But then Lance came back out with the starters and looked much more comfortable. He opened with a little shovel/pop pass to a sweeping Deebo Samuel for his first “completion” (those shouldn’t really count as passes, but they do).

He then kept a zone read after handing off to Mostert, but then took a coverage sack. He came back with beautiful quarterback draw, which went for at least 20 yards (shown down below), and had touchdown potential if he shook off a defender (there’s obviously no opportunity to do that with no contact on quarterbacks in practice).

After a JaMycal Hasty run, Lance finished the set with a pair of reliable completions to Samuel and Sanu. It was a move-the-ball period which was ended before Lance got the chance to finish it; that was a ibt disappointing, considering the first team was entering the red zone with the Sanu catch.

His final period was in the red zone; an opening incompletion was negated by a defensive penalty. He had nothing open on his next attempt, with Trent Sherfield, his target, covered well by DeLuca. Lance capped off the day with an easy touchdown pass to Hasty, finishing 4-for-8 with a touchdown (including the Samuel pass, so really 3-for-7, same as Garoppolo, but without the interception), one sack and one near interception.

Hasty, by the way, is an absolute joy to watch. Even when he’s unable to do too much with a run, he is as aggressive a runner as you’ll ever see. His jump cuts are masterful and he has a habit of spinning off tackles while retaining momentum. After practice, Kittle expressed his appreciation for Hasty:

“I love Hasty. He gives me a Jeff Wilson vibe,” Kittle said. “He goes kind of into a dark place, and he just runs and runs and he’s violent. He’s explosive. He just has this awesome — I mean his cuts that you guys see, he just jukes people out, but he still has this nice forward lean to him where he’s just always running through contact.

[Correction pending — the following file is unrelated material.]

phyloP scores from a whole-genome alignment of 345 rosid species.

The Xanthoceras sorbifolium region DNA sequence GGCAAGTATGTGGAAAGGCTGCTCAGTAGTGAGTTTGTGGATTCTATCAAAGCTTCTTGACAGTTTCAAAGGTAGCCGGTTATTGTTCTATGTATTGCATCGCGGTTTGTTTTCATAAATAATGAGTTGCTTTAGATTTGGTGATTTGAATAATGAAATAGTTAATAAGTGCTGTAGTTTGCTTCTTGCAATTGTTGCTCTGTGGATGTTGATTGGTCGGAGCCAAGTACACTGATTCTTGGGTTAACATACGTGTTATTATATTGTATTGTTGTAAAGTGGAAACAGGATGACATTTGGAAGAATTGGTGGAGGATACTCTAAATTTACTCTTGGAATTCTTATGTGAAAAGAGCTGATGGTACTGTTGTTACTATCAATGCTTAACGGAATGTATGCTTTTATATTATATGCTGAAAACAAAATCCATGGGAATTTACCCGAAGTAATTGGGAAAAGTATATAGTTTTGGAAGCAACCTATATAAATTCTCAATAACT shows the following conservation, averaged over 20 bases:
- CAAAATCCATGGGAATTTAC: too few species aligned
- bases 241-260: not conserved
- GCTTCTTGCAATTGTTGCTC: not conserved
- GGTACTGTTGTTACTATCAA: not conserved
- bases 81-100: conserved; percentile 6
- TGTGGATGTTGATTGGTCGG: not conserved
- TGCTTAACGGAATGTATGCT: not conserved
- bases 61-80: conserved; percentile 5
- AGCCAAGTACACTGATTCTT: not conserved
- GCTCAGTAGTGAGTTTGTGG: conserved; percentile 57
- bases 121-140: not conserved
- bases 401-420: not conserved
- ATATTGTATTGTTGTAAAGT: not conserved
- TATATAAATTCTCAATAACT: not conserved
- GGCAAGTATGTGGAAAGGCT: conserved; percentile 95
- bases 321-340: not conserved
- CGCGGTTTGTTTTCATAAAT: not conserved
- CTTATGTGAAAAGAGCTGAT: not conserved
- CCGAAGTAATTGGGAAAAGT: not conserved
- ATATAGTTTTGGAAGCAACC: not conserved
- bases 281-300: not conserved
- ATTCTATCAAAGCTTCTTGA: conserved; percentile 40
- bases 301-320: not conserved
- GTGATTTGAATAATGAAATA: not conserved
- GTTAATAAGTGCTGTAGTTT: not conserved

He’s not the biggest guy and he looks like, he’s gonna get blown up by a linebacker, but how he just dodges the big hit and bounces off of stuff, I love that and he’s relentless too. He’s a guy that, he’ll take 10 reps in a row, does not care.

‘Hey, just run 16 power and I’ll run it, I’ll get hit and get right back up and I’ll run it again.’

And I love being around guys like that, that just bring the violence and the energy every single play.”

The 49ers were able to sort of hide Hasty last year in camp due to the shortened preseason, and Kyle Shanahan said he was mildly annoyed with reporters for accurately describing how well he played, because the team was desperate to keep him on the practice squad. They succeeded last year, but that may be a tad bit more difficult to do this year; it’s not out of the question to get Hasty on the practice squad given his issues with fumbling the ball, but he seems to only put up good tape.